World’s largest and most powerful Nuclear Magnetic Resonance Spectrometer arrives at St. Jude

New 1.1GHz NMR will allow St. Jude researchers to study proteins, DNA, RNA and other biomolecules to improve their understanding of the development of catastrophic diseases.

Memphis, Tennessee, September 6, 2019

Charalampos “Babis” Kalodimos, Ph.D, and  Youlin Xia stand in front of the new Nuclear Magnetic Resonance Spectrometer being installed at St. Jude.

The NMR is the centerpiece of the department’s expansion, which is being led by Charalampos “Babis” Kalodimos, Ph.D., department chair (left).  On right is Youlin Xia, director, Center for Biomolecular NMR Spectroscopy, Structural Biology.

St. Jude Children’s Research Hospital has acquired the first Ascend 1.1 GHz Nuclear Magnetic Resonance Spectrometer, the largest and most powerful device of its kind from Massachusetts-based Bruker Corp.

The NMR will be used extensively by the Structural Biology Department at St. Jude using the most advanced technologies to tackle important biological systems with the goal to understand health and disease at the molecular and atomic level. It is the centerpiece of the department’s expansion, which is being led by Charalampos “Babis” Kalodimos, Ph.D., department chair.

“This 1.1 GHz system provides unprecedented capabilities and opportunities for us to answer challenging biological questions,” Kalodimos said. “It will be our most important tool to perform research in the area of dynamic molecular machines that are otherwise not amenable to other technologies.”

With NMR technology, biological samples are placed inside the device’s magnet, where they are bombarded with radio waves. This results in the emission of signals that are read by the spectrometer and translated into images, which provide a visual of how protein structures change and interact with other cellular molecules. Cells release signaling molecules that bind to receptors inside other cells that create changes. Abnormal messages can result in the creation of abnormal proteins that don’t respond to normal cell signals and can grow unchecked. That growth is what causes cancer.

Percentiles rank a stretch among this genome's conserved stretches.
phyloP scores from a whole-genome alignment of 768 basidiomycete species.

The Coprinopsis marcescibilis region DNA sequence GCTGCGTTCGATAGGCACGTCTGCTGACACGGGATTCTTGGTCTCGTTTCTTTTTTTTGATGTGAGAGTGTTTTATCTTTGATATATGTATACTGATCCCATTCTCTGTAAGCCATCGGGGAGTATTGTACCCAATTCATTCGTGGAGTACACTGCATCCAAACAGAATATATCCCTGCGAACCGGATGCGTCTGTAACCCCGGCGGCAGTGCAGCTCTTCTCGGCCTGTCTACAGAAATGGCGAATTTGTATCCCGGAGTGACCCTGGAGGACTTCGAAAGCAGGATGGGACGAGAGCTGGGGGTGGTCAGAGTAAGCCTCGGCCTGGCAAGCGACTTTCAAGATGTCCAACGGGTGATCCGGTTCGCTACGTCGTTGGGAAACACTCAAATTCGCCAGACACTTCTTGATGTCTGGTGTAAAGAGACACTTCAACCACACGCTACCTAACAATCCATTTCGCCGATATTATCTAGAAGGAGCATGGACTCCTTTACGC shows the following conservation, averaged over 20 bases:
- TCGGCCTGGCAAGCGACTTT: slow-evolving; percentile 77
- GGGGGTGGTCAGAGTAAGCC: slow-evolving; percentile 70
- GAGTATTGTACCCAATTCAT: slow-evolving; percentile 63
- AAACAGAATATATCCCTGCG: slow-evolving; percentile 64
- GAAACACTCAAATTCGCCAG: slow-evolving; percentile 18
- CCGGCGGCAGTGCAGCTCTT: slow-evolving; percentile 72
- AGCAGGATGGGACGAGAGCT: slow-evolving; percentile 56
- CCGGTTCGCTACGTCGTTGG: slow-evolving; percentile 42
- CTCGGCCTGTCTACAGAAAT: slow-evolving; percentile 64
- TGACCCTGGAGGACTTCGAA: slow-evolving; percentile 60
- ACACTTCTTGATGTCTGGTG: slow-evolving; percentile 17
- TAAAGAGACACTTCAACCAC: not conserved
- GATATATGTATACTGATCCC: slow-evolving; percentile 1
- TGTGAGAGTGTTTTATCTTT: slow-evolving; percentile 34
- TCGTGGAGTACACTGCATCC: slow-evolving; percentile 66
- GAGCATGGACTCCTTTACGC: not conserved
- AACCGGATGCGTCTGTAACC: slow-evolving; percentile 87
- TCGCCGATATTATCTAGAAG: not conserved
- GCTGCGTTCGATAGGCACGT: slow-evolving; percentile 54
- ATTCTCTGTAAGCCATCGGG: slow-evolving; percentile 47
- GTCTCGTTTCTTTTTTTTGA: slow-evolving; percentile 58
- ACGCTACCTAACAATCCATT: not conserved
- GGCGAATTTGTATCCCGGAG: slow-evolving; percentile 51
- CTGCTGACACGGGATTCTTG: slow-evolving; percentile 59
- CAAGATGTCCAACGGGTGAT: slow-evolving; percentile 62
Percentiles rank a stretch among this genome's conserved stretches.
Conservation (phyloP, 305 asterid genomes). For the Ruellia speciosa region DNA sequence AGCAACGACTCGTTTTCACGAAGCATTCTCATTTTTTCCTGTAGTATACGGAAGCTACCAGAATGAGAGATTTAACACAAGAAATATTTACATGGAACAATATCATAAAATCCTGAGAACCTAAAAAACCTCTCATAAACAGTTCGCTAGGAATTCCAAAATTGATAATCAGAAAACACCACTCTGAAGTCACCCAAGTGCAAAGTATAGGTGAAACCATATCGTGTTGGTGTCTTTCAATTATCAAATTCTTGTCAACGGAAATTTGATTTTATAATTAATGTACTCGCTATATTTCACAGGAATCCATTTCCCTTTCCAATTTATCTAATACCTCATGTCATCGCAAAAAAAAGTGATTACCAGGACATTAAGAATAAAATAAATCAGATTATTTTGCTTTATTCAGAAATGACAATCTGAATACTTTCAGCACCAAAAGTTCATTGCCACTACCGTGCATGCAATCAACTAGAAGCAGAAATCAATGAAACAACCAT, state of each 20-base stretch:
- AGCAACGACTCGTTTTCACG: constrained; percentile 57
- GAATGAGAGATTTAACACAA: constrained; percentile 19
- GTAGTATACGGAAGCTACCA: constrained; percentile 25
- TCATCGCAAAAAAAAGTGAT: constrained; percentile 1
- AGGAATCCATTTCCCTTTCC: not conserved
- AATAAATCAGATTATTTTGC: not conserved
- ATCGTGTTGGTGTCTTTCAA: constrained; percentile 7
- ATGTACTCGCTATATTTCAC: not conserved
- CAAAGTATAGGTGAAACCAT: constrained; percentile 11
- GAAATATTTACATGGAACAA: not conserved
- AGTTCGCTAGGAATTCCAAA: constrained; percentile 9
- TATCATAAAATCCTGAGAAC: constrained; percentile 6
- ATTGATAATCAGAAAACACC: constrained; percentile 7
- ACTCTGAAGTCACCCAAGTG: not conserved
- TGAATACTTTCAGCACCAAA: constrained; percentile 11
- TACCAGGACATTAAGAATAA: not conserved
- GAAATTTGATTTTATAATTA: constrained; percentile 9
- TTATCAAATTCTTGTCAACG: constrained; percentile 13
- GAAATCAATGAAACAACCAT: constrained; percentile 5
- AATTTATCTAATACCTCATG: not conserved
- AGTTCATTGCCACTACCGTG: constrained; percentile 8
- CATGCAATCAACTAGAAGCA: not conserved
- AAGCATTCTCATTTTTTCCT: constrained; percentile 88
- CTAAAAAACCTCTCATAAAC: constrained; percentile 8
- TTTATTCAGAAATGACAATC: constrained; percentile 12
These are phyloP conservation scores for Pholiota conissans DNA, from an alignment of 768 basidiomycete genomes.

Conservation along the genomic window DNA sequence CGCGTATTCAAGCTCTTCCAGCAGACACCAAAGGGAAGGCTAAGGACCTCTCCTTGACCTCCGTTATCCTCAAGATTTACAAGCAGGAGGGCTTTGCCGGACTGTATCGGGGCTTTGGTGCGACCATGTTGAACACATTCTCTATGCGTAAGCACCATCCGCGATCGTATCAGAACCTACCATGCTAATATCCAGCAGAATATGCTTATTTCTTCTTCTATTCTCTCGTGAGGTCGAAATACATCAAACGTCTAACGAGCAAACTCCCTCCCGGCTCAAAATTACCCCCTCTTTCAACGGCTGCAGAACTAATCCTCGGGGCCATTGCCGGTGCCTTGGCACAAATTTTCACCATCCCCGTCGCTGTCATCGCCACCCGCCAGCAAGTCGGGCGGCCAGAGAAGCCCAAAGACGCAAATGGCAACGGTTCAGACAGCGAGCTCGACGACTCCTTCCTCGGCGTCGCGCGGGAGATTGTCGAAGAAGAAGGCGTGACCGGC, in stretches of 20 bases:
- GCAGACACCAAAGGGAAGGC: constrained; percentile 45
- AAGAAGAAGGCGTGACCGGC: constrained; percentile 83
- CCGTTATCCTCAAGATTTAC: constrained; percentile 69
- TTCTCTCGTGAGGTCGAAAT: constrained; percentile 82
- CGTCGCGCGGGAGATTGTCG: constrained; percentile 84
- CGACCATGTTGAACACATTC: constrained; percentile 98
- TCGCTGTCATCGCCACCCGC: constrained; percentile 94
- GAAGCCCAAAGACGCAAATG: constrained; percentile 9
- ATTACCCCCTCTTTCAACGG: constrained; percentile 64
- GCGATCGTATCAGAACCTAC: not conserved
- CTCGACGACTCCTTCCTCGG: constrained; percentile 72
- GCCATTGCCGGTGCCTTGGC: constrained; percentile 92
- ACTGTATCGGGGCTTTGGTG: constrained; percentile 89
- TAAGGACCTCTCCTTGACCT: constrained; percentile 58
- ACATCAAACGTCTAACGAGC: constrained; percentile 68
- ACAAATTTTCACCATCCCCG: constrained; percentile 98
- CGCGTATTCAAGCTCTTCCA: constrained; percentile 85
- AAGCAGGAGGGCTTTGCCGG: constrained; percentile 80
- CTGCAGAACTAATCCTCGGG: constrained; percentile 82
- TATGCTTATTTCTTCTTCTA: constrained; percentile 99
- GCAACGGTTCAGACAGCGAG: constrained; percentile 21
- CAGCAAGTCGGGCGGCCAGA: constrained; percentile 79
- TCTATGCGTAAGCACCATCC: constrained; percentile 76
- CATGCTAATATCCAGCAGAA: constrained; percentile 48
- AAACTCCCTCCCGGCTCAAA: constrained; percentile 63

In addition to the NMR, Kalodimos has overseen other technological upgrades and enhancements to the department, which utilizes four frontline techniques to examine biomolecular structures: cryogenic electron microscopy and tomography, NMR spectroscopy, X-ray crystallography and single molecule imaging. Structural biologists combine the results from the use of each technique to understand the structures of complex biomolecular systems.

James R. Downing, M.D., St. Jude president and CEO, said the addition of the NMR will significantly increase the technological infrastructure within the Structural Biology department.

“With the expansion of the Structural Biology Department, we are creating the world’s most comprehensive research center for defining the structure of the molecular machines that carry out basic functions within cells,” Downing said. “This information will enhance our ability to understand what drives pediatric cancer and other catastrophic diseases of childhood, and, ultimately, advance cures for these diseases.”

St. Jude Children's Research Hospital

St. Jude Children's Research Hospital is leading the way the world understands, treats and cures childhood cancer and other life-threatening diseases. It is the only National Cancer Institute-designated Comprehensive Cancer Center devoted solely to children. Treatments developed at St. Jude have helped push the overall childhood cancer survival rate from 20 percent to 80 percent since the hospital opened more than 50 years ago. St. Jude freely shares the breakthroughs it makes, and every child saved at St. Jude means doctors and scientists worldwide can use that knowledge to save thousands more children. Families never receive a bill from St. Jude for treatment, travel, housing and food — because all a family should worry about is helping their child live. To learn more, visit stjude.org or follow St. Jude on social media at @stjuderesearch.